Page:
Ambulatory Cancer Pain Management: A Feasibility Study of Multisite Nursing Collaborative Research

2.50
Hdl Handle:
http://hdl.handle.net/10755/164748
Category:
Abstract
Type:
Presentation
Title:
Ambulatory Cancer Pain Management: A Feasibility Study of Multisite Nursing Collaborative Research
Author(s):
Broxson, Anita; Williams, Lori; Tamayo, Geline; Ownby, Kristin; McNeill, Jeanette
Author Details:
Anita Broxson, RN, MSN, OCN, Program Director, University of Texas M. D. Anderson Cancer Center, Houston, Texas, USA, email: abroxson@mdanderson.org; Lori Williams, RN, PhD; Tito Mendoza, PhD; Geline Tamayo, RN, MSN; Kristin Ownby, RN, PhD, U. of Texas SON, Houston, Texas; Jeanette McNeill, PhD, U. of the Incarnate Word, San Antonio, Texas
Abstract:
Research Study: Many patients with cancer (14-100%) continue to suffer unnecessarily from pain. Research in the area of pain management is relevant to oncology nursing because oncology nurses are most often the first to identify or suspect that a patient is in pain. This places her/him in the unique position to assess patients' knowledge of pain management and to follow-up with appropriate pain education. This education should be based on evidence from nursing research. The purpose of this study is to examine the feasibility of a nursing research effort to collect pain and concurrent symptom data across five institutions. Such research reflects the ONS Research Agenda content area of research in cancer symptoms, side effects, and symptom clusters. The Symptom Management Model guided the investigation into the incidence and severity of pain and other symptoms potentially experienced by the participants. The model's three interrelated dimensions include the symptom experience, symptom management strategies, and outcomes. Participants with breast, colorectal, lung, or prostate cancer who were undergoing chemotherapy were recruited by members of the research team. After providing written, IRB-approved informed consent, participants completed the M. D. Anderson Symptom Inventory, the Brief Pain Inventory body outline, the American Pain Society Patient Outcome Questionnaire, the Barriers Questionnaire II, and a demographic information questionnaire. Descriptive statistics were used to analyze responses. A brief open-ended questionnaire was administered to nurses participating in the study to solicit feedback about the experience of multisite research. The most frequently occurring challenges experienced by the researchers in recruitment of participants included allotting time away from regular duties, identifying other nurses who could assist them, and a lack of support at the study site. Findings from the 53 patient participants revealed the most frequently reported symptoms were pain, fatigue, and sleep disturbance, while the highest-rated patient barrier to adequate pain management was fear of physiological effects from pain medications. Lessons learned provide valuable information for the design of future multisite research. The need for further investigation into pain and symptom clusters is warranted.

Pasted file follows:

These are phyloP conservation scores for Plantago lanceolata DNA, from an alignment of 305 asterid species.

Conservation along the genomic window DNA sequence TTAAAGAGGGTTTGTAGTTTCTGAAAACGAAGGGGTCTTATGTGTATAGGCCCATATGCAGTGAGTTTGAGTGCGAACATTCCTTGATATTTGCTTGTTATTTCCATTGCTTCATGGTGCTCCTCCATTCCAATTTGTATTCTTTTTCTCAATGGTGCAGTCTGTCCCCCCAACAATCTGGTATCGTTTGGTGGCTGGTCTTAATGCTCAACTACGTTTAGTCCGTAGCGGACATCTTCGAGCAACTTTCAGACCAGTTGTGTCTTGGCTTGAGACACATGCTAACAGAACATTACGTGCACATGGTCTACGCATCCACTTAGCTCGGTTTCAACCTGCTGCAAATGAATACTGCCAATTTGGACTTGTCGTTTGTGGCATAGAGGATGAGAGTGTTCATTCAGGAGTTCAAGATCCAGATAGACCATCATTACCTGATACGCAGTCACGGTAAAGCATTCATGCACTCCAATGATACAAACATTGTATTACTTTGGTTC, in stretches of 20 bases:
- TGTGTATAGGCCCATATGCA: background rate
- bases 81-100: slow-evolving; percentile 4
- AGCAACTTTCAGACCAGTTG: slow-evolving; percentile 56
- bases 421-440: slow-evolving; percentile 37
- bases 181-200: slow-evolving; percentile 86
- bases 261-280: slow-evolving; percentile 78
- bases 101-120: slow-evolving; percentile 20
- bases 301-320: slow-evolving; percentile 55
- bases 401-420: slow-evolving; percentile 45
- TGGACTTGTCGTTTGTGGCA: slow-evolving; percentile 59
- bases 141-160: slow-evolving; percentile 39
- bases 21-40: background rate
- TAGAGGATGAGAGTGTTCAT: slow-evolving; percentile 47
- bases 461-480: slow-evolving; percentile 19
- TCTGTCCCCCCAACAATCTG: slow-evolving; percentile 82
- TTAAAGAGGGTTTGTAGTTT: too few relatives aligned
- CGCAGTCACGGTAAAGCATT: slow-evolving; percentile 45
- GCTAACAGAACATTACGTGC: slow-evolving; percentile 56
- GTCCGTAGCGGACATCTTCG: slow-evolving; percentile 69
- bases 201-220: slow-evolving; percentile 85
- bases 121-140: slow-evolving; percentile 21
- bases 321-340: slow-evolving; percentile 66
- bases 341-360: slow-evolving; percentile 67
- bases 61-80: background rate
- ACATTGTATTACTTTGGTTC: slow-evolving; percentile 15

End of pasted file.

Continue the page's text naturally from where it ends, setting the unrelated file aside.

Repository Posting Date:
27-Oct-2011
Date of Publication:
27-Oct-2011
Conference Date:
2009
Conference Name:
34th Annual Oncology Nursing Society Congress
Conference Host:
Oncology Nursing Society
Conference Location:
San Antonio, Texas, USA
Sponsors:
Funding Sources: Grant from the Houston Chapter of the Oncology Nursing Society
Note:
This is an abstract-only submission. If the author has submitted a full-text item based on this abstract, you may find it by browsing the Virginia Henderson Global Nursing e-Repository by author. If author contact information is available in this abstract, please feel free to contact him or her with your queries regarding this submission. Alternatively, please contact the conference host, journal, or publisher (according to the circumstance) for further details regarding this item. If a citation is listed in this record, the item has been published and is available via open-access avenues or a journal/database subscription. Contact your library for assistance in obtaining the as-published article.

Full metadata record

DC FieldValue Language
dc.type.categoryAbstracten_US
dc.typePresentationen_GB
dc.titleAmbulatory Cancer Pain Management: A Feasibility Study of Multisite Nursing Collaborative Researchen_GB